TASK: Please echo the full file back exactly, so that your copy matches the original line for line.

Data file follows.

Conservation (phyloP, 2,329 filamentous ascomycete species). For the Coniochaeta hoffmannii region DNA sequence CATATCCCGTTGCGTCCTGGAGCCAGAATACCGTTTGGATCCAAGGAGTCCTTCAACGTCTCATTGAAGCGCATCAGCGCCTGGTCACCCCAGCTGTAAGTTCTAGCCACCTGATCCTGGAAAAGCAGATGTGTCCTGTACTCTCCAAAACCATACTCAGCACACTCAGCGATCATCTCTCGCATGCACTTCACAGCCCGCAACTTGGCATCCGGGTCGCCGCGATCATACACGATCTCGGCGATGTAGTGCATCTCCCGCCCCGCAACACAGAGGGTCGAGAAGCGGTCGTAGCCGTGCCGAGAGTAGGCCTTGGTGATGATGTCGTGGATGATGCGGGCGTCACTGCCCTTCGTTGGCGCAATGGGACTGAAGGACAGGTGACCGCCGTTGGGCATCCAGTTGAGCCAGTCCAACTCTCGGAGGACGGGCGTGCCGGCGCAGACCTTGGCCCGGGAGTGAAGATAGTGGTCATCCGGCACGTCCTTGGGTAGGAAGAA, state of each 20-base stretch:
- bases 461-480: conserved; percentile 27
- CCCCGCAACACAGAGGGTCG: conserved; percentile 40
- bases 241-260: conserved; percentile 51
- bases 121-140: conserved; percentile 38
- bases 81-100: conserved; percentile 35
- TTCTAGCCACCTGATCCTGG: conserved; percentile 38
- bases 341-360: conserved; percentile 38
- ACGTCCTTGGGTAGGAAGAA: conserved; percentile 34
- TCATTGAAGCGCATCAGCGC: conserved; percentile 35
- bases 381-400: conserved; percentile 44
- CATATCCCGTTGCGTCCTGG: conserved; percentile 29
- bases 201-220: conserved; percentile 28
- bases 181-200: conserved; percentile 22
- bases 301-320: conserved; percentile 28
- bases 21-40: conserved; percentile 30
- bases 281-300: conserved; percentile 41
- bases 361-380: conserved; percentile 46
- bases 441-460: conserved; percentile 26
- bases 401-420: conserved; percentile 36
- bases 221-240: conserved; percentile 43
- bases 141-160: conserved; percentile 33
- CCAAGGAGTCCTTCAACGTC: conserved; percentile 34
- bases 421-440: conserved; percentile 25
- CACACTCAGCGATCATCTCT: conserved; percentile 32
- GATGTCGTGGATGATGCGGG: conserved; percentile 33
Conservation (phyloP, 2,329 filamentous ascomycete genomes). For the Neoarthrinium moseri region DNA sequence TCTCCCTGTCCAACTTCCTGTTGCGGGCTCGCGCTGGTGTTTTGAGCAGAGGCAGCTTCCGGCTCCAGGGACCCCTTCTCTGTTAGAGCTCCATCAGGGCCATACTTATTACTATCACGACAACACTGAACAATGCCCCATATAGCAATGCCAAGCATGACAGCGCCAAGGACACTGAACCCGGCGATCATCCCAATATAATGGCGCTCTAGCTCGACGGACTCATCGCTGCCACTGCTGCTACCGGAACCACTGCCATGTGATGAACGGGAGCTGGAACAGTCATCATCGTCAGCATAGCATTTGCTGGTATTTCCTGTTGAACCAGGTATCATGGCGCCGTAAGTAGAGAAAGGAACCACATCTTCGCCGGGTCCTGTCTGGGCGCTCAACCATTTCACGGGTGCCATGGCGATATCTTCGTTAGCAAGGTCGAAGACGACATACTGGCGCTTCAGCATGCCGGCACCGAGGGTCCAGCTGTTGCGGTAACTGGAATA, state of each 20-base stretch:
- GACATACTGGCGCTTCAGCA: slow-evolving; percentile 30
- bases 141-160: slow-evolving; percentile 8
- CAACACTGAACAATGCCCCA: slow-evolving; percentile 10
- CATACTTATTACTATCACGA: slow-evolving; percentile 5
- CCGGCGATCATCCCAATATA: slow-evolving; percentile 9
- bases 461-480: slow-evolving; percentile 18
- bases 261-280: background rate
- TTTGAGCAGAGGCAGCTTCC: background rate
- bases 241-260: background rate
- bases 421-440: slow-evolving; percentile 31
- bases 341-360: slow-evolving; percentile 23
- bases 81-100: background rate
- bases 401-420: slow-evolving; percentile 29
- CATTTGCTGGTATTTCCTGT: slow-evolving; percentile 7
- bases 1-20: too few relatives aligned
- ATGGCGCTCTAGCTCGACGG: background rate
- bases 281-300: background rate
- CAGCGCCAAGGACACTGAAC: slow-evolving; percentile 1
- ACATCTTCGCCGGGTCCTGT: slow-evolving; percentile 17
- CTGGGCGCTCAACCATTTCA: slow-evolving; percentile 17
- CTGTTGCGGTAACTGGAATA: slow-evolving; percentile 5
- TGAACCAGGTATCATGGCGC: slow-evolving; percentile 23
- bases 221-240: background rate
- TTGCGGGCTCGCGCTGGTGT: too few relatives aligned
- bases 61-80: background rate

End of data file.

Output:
Conservation (phyloP, 2,329 filamentous ascomycete species). For the Coniochaeta hoffmannii region DNA sequence CATATCCCGTTGCGTCCTGGAGCCAGAATACCGTTTGGATCCAAGGAGTCCTTCAACGTCTCATTGAAGCGCATCAGCGCCTGGTCACCCCAGCTGTAAGTTCTAGCCACCTGATCCTGGAAAAGCAGATGTGTCCTGTACTCTCCAAAACCATACTCAGCACACTCAGCGATCATCTCTCGCATGCACTTCACAGCCCGCAACTTGGCATCCGGGTCGCCGCGATCATACACGATCTCGGCGATGTAGTGCATCTCCCGCCCCGCAACACAGAGGGTCGAGAAGCGGTCGTAGCCGTGCCGAGAGTAGGCCTTGGTGATGATGTCGTGGATGATGCGGGCGTCACTGCCCTTCGTTGGCGCAATGGGACTGAAGGACAGGTGACCGCCGTTGGGCATCCAGTTGAGCCAGTCCAACTCTCGGAGGACGGGCGTGCCGGCGCAGACCTTGGCCCGGGAGTGAAGATAGTGGTCATCCGGCACGTCCTTGGGTAGGAAGAA, state of each 20-base stretch:
- bases 461-480: conserved; percentile 27
- CCCCGCAACACAGAGGGTCG: conserved; percentile 40
- bases 241-260: conserved; percentile 51
- bases 121-140: conserved; percentile 38
- bases 81-100: conserved; percentile 35
- TTCTAGCCACCTGATCCTGG: conserved; percentile 38
- bases 341-360: conserved; percentile 38
- ACGTCCTTGGGTAGGAAGAA: conserved; percentile 34
- TCATTGAAGCGCATCAGCGC: conserved; percentile 35
- bases 381-400: conserved; percentile 44
- CATATCCCGTTGCGTCCTGG: conserved; percentile 29
- bases 201-220: conserved; percentile 28
- bases 181-200: conserved; percentile 22
- bases 301-320: conserved; percentile 28
- bases 21-40: conserved; percentile 30
- bases 281-300: conserved; percentile 41
- bases 361-380: conserved; percentile 46
- bases 441-460: conserved; percentile 26
- bases 401-420: conserved; percentile 36
- bases 221-240: conserved; percentile 43
- bases 141-160: conserved; percentile 33
- CCAAGGAGTCCTTCAACGTC: conserved; percentile 34
- bases 421-440: conserved; percentile 25
- CACACTCAGCGATCATCTCT: conserved; percentile 32
- GATGTCGTGGATGATGCGGG: conserved; percentile 33
Conservation (phyloP, 2,329 filamentous ascomycete genomes). For the Neoarthrinium moseri region DNA sequence TCTCCCTGTCCAACTTCCTGTTGCGGGCTCGCGCTGGTGTTTTGAGCAGAGGCAGCTTCCGGCTCCAGGGACCCCTTCTCTGTTAGAGCTCCATCAGGGCCATACTTATTACTATCACGACAACACTGAACAATGCCCCATATAGCAATGCCAAGCATGACAGCGCCAAGGACACTGAACCCGGCGATCATCCCAATATAATGGCGCTCTAGCTCGACGGACTCATCGCTGCCACTGCTGCTACCGGAACCACTGCCATGTGATGAACGGGAGCTGGAACAGTCATCATCGTCAGCATAGCATTTGCTGGTATTTCCTGTTGAACCAGGTATCATGGCGCCGTAAGTAGAGAAAGGAACCACATCTTCGCCGGGTCCTGTCTGGGCGCTCAACCATTTCACGGGTGCCATGGCGATATCTTCGTTAGCAAGGTCGAAGACGACATACTGGCGCTTCAGCATGCCGGCACCGAGGGTCCAGCTGTTGCGGTAACTGGAATA, state of each 20-base stretch:
- GACATACTGGCGCTTCAGCA: slow-evolving; percentile 30
- bases 141-160: slow-evolving; percentile 8
- CAACACTGAACAATGCCCCA: slow-evolving; percentile 10
- CATACTTATTACTATCACGA: slow-evolving; percentile 5
- CCGGCGATCATCCCAATATA: slow-evolving; percentile 9
- bases 461-480: slow-evolving; percentile 18
- bases 261-280: background rate
- TTTGAGCAGAGGCAGCTTCC: background rate
- bases 241-260: background rate
- bases 421-440: slow-evolving; percentile 31
- bases 341-360: slow-evolving; percentile 23
- bases 81-100: background rate
- bases 401-420: slow-evolving; percentile 29
- CATTTGCTGGTATTTCCTGT: slow-evolving; percentile 7
- bases 1-20: too few relatives aligned
- ATGGCGCTCTAGCTCGACGG: background rate
- bases 281-300: background rate
- CAGCGCCAAGGACACTGAAC: slow-evolving; percentile 1
- ACATCTTCGCCGGGTCCTGT: slow-evolving; percentile 17
- CTGGGCGCTCAACCATTTCA: slow-evolving; percentile 17
- CTGTTGCGGTAACTGGAATA: slow-evolving; percentile 5
- TGAACCAGGTATCATGGCGC: slow-evolving; percentile 23
- bases 221-240: background rate
- TTGCGGGCTCGCGCTGGTGT: too few relatives aligned
- bases 61-80: background rate